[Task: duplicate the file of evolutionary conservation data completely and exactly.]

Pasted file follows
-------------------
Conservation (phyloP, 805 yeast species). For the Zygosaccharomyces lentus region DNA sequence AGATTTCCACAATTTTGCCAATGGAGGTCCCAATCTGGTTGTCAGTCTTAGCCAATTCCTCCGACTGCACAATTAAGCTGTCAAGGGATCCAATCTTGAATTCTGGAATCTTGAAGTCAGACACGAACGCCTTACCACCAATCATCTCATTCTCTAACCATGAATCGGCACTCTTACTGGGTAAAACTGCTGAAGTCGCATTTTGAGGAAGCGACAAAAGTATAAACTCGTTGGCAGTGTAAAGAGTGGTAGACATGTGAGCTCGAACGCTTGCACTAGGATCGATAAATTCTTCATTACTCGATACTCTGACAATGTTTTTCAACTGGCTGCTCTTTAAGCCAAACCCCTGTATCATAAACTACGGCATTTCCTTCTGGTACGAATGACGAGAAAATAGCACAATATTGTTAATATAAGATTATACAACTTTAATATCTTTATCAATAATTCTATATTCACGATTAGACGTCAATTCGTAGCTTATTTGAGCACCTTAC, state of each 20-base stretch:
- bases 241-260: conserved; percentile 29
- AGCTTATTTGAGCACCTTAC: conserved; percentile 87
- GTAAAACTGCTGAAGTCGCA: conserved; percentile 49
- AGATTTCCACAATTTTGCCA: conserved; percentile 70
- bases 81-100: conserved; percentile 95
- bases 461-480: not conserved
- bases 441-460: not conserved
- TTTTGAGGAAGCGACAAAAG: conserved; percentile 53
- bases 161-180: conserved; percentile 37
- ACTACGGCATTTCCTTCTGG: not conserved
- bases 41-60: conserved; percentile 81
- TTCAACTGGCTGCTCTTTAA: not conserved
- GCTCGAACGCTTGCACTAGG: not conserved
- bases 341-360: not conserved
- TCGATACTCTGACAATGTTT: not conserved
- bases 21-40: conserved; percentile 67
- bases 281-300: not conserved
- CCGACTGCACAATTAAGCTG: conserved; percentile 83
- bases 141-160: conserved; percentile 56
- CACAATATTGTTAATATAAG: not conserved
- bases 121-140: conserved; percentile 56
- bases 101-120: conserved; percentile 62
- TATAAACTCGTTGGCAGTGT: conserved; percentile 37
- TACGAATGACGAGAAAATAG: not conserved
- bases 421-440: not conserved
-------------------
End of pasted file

Conservation (phyloP, 805 yeast species). For the Zygosaccharomyces lentus region DNA sequence AGATTTCCACAATTTTGCCAATGGAGGTCCCAATCTGGTTGTCAGTCTTAGCCAATTCCTCCGACTGCACAATTAAGCTGTCAAGGGATCCAATCTTGAATTCTGGAATCTTGAAGTCAGACACGAACGCCTTACCACCAATCATCTCATTCTCTAACCATGAATCGGCACTCTTACTGGGTAAAACTGCTGAAGTCGCATTTTGAGGAAGCGACAAAAGTATAAACTCGTTGGCAGTGTAAAGAGTGGTAGACATGTGAGCTCGAACGCTTGCACTAGGATCGATAAATTCTTCATTACTCGATACTCTGACAATGTTTTTCAACTGGCTGCTCTTTAAGCCAAACCCCTGTATCATAAACTACGGCATTTCCTTCTGGTACGAATGACGAGAAAATAGCACAATATTGTTAATATAAGATTATACAACTTTAATATCTTTATCAATAATTCTATATTCACGATTAGACGTCAATTCGTAGCTTATTTGAGCACCTTAC, state of each 20-base stretch:
- bases 241-260: conserved; percentile 29
- AGCTTATTTGAGCACCTTAC: conserved; percentile 87
- GTAAAACTGCTGAAGTCGCA: conserved; percentile 49
- AGATTTCCACAATTTTGCCA: conserved; percentile 70
- bases 81-100: conserved; percentile 95
- bases 461-480: not conserved
- bases 441-460: not conserved
- TTTTGAGGAAGCGACAAAAG: conserved; percentile 53
- bases 161-180: conserved; percentile 37
- ACTACGGCATTTCCTTCTGG: not conserved
- bases 41-60: conserved; percentile 81
- TTCAACTGGCTGCTCTTTAA: not conserved
- GCTCGAACGCTTGCACTAGG: not conserved
- bases 341-360: not conserved
- TCGATACTCTGACAATGTTT: not conserved
- bases 21-40: conserved; percentile 67
- bases 281-300: not conserved
- CCGACTGCACAATTAAGCTG: conserved; percentile 83
- bases 141-160: conserved; percentile 56
- CACAATATTGTTAATATAAG: not conserved
- bases 121-140: conserved; percentile 56
- bases 101-120: conserved; percentile 62
- TATAAACTCGTTGGCAGTGT: conserved; percentile 37
- TACGAATGACGAGAAAATAG: not conserved
- bases 421-440: not conserved